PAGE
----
Nomination and Confirmation of Presidential Appointments: Select Elements and Issues


Casey L. Wade (Editor)

Series: American Political, Economic, and Security Issues
BISAC: POL025000

In its 2004 report, the 9/11 Commission identified what it perceived were shortcomings in the appointment process during presidential transitions. The report asserted that delays in filling top executive branch leadership positions, such as those experienced during the 2000-2001 transition, could compromise national security policymaking in the early months of a new Administration. Although the unique circumstances of the 2000 presidential race truncated the ensuing transition period, the commission’s observations could be applied to other recent transitions; lengthy appointment processes during presidential transitions, particularly between those of different political parties, have been of concern to observers for more than 20 years. The process is likely to develop a bottleneck during this time, even under the best of circumstances, due to the large number of candidates who must be selected, vetted, and, in the case of positions filled through appointment by the President with the advice and consent of the Senate (PAS positions), considered by that body.

The appointment process has three stages: selection and vetting, Senate consideration, and presidential appointment. Congress has taken steps to accelerate appointments during presidential transitions. This book describes and analyses the processes, during a presidential transition, by which top-level executive branch PAS positions are filled. It also discusses nominations to cabinet positions during inter-term transitions; temporarily filling Presidentially appointed, Senate-confirmed positions; senate consideration of Presidential nominations; and Presidential appointee positions requiring Senate confirmations and committees handling nominations. (Imprint: Nova)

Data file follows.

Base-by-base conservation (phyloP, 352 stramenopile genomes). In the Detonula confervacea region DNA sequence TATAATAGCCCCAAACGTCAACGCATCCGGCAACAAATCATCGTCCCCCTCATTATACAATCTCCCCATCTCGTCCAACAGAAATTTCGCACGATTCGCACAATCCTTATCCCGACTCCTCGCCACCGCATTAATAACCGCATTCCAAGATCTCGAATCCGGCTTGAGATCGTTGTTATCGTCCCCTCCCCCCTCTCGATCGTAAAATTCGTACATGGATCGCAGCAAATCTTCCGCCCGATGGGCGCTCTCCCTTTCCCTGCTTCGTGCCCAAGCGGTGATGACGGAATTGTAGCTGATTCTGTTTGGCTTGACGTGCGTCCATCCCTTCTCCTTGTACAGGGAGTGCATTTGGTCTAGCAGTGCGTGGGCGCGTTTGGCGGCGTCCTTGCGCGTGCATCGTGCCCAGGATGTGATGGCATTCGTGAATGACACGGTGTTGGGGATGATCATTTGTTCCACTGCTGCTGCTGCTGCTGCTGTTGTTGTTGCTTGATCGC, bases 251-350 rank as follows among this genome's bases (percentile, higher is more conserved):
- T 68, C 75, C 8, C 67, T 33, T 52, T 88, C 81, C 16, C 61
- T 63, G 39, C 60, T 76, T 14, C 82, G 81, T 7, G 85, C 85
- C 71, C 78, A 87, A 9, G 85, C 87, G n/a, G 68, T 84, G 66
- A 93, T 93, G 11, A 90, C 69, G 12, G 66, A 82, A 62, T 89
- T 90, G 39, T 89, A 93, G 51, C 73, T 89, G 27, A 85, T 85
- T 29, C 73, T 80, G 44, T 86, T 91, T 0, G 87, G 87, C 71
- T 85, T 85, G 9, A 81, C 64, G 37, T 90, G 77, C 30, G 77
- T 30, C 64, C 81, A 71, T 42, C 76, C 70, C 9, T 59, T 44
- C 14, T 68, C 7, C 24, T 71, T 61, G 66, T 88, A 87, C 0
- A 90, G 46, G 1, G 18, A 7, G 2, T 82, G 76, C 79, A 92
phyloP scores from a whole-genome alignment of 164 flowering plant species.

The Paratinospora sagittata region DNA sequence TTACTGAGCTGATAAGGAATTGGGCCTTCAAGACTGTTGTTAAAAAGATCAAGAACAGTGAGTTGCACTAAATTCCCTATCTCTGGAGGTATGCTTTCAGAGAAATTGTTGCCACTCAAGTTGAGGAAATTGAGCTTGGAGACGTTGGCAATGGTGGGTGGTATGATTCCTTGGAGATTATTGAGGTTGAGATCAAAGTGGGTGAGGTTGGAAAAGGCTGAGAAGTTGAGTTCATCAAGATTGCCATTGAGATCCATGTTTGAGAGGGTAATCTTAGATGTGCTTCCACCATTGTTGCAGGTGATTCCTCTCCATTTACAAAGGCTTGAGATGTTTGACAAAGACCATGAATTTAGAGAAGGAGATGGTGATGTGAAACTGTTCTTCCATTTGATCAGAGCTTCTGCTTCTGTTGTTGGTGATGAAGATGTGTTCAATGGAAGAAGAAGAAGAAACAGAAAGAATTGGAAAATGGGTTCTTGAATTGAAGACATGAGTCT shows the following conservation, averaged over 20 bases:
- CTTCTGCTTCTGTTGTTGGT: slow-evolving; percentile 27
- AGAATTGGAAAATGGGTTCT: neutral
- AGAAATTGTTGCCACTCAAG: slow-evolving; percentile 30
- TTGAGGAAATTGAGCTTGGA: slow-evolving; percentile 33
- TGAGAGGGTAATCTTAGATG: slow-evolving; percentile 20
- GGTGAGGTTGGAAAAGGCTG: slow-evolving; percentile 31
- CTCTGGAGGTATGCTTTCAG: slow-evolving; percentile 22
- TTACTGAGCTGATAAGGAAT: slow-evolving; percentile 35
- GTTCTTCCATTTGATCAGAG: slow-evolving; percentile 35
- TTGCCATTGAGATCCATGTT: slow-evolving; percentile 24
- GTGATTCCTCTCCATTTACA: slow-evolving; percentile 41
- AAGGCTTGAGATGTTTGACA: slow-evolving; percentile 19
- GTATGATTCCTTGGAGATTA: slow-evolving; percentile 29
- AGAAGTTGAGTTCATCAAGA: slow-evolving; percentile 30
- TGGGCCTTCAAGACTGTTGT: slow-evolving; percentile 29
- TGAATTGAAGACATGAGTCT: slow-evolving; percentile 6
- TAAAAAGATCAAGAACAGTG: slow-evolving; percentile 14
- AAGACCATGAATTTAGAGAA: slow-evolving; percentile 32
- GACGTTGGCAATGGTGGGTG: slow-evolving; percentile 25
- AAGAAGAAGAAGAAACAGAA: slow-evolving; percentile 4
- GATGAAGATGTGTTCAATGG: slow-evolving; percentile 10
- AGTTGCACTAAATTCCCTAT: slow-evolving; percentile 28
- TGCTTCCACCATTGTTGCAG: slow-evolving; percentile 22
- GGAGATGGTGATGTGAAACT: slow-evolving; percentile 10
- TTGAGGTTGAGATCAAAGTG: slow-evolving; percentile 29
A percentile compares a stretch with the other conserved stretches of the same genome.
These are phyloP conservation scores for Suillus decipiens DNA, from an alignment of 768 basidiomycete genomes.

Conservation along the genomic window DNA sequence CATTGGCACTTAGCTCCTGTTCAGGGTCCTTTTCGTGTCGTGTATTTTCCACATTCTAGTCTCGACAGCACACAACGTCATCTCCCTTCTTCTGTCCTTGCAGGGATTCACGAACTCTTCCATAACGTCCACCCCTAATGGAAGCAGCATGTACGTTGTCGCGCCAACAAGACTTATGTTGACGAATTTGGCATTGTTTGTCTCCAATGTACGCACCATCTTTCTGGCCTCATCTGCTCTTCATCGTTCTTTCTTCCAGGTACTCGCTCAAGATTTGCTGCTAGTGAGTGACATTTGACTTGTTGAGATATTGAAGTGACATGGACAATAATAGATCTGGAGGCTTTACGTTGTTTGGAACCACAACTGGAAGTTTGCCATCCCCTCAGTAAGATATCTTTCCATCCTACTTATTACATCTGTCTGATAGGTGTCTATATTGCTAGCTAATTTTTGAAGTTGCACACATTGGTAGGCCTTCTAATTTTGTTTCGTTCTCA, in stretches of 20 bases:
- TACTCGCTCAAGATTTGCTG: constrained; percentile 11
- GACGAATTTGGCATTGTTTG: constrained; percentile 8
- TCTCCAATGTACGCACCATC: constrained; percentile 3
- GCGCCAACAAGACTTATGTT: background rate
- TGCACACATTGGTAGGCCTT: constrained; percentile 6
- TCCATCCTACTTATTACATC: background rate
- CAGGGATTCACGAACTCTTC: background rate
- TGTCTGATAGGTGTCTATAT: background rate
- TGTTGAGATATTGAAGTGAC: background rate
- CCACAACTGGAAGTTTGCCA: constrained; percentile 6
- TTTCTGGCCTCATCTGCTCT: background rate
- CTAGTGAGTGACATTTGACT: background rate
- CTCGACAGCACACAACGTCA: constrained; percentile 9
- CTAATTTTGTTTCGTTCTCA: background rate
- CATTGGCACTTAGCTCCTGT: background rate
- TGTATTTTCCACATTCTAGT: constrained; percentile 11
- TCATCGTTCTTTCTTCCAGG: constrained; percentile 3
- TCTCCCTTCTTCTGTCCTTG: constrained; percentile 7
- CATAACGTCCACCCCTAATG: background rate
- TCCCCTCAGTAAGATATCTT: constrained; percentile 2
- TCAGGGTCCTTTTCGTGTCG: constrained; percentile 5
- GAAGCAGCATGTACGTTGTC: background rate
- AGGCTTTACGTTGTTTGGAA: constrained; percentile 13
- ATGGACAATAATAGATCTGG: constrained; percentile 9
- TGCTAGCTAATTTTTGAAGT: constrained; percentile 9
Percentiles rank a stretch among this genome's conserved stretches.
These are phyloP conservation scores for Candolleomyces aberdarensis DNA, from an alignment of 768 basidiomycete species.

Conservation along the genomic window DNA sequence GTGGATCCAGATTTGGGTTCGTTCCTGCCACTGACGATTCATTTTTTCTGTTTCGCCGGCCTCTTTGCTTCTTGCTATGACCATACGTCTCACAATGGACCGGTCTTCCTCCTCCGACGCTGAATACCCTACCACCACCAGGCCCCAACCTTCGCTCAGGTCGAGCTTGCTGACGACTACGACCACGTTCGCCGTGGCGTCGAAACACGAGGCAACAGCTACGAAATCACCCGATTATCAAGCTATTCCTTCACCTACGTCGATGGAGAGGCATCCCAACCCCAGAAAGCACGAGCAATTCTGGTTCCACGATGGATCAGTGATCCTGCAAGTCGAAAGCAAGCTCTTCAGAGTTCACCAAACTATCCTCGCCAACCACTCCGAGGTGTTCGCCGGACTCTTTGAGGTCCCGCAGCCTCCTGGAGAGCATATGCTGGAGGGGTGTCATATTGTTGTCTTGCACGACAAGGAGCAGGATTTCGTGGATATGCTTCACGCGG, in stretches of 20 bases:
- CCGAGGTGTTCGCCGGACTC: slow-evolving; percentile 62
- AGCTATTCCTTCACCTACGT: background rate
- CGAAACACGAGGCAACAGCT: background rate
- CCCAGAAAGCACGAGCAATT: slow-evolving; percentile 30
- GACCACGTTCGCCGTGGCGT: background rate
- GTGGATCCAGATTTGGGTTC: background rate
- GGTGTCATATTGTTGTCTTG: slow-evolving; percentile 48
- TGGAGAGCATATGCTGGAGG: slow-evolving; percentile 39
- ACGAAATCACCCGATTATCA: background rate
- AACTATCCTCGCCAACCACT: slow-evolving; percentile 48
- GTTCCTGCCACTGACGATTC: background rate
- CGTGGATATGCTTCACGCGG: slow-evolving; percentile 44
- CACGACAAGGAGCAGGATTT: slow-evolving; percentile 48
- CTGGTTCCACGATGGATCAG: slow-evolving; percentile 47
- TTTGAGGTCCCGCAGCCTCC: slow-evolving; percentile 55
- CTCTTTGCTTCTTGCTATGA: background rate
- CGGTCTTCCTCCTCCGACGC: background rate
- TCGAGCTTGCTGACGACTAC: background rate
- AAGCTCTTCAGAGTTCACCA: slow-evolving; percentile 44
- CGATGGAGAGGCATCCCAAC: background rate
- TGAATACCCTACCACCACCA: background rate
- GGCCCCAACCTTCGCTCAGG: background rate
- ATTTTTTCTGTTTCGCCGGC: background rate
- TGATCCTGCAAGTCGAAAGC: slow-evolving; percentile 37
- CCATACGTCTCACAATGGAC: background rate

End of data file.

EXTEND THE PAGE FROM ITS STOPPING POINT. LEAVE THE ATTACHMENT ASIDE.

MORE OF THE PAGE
Table of Contents

Table of Contents


Chapter 1 – Filling Advice and Consent Positions at the Outset of a New Administration (pp. 1-62)
Henry B. Hogue, Maureen Bearden and Betsy Palmer

Chapter 2 – Nominations to Cabinet Positions During Inter-Term Transitions Since 1984 (pp. 63-82)
Maeve P. Carey, Henry B. Hogue and Michael W. Greene

Chapter 3 – Temporarily Filling Presidentially Appointed, Senate-Confirmed Positions (pp. 83-92)
Henry B. Hogue

Chapter 4 – Senate Consideration of Presidential Nominations: Committee and Floor Procedure (pp. 93-112)
Elizabeth Rybicki

Chapter 5 – Presidential Appointee Positions Requiring Senate Confirmation and Committees Handling Nominations (pp. 113-168)
Christopher M. Davis and Jerry W. Mansfield


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